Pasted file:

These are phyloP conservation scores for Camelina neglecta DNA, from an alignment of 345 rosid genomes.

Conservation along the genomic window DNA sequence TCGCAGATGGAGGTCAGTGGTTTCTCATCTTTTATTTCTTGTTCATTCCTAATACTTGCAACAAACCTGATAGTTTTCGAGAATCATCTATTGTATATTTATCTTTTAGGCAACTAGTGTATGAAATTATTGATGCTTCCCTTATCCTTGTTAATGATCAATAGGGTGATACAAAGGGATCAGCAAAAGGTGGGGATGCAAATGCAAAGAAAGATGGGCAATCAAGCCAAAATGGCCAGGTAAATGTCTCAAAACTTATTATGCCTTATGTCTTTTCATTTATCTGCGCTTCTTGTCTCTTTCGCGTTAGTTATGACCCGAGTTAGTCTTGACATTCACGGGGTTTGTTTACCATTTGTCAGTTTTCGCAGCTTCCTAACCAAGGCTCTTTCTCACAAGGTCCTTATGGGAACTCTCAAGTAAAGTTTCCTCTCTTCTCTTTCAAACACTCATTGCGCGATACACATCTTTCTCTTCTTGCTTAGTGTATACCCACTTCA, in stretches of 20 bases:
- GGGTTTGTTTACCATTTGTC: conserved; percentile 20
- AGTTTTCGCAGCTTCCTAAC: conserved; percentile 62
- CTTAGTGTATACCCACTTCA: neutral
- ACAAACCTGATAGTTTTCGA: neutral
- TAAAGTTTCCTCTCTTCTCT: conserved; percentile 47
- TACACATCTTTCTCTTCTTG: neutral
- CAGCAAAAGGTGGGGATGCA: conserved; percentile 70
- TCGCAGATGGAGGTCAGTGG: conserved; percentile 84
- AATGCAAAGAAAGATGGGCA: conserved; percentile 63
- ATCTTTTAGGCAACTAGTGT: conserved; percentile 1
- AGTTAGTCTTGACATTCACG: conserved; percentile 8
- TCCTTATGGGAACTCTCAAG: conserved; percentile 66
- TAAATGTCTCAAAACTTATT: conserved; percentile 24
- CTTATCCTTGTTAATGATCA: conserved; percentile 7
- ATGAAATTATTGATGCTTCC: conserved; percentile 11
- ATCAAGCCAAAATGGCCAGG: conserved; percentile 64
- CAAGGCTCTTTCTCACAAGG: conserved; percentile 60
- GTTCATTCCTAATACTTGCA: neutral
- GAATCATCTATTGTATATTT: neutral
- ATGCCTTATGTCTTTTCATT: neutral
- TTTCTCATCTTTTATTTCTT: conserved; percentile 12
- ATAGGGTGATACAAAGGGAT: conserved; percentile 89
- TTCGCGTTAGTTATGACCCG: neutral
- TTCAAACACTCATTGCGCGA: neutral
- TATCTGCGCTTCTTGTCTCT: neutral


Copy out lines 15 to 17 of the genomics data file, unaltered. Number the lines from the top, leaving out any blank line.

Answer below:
- TAAATGTCTCAAAACTTATT: conserved; percentile 24
- CTTATCCTTGTTAATGATCA: conserved; percentile 7
- ATGAAATTATTGATGCTTCC: conserved; percentile 11